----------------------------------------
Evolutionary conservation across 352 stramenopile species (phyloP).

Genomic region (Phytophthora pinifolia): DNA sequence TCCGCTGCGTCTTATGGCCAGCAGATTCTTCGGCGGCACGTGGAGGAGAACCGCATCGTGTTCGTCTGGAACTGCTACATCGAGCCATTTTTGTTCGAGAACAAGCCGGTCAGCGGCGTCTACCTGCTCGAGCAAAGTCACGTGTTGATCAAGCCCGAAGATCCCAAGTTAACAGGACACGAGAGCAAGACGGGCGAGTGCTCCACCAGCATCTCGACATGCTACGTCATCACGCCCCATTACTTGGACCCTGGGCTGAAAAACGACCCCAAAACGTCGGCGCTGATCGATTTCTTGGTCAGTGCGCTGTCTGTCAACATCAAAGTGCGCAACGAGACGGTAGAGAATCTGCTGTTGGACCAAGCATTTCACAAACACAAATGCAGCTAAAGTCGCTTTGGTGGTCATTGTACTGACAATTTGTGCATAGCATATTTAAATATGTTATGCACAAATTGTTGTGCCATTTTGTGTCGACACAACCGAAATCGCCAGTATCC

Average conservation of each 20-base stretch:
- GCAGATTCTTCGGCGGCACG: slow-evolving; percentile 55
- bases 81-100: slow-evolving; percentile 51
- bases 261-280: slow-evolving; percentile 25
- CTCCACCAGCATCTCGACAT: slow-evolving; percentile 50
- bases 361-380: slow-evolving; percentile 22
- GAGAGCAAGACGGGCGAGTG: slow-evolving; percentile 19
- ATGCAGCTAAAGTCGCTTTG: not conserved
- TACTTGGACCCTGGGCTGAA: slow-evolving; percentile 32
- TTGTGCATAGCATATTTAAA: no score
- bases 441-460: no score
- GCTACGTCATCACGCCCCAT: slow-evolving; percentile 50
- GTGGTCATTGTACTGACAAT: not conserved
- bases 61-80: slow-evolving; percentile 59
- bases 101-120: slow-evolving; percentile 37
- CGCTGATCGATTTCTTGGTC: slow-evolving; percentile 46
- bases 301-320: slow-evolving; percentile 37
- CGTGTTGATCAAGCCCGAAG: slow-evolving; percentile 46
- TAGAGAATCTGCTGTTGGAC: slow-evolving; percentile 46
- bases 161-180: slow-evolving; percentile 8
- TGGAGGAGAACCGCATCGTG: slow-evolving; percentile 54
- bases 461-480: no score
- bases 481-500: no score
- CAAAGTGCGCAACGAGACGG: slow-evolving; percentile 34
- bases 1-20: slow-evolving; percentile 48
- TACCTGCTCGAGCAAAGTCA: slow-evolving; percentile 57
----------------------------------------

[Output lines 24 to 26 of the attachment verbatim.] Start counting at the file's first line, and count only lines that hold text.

- bases 461-480: no score
- bases 481-500: no score
- CAAAGTGCGCAACGAGACGG: slow-evolving; percentile 34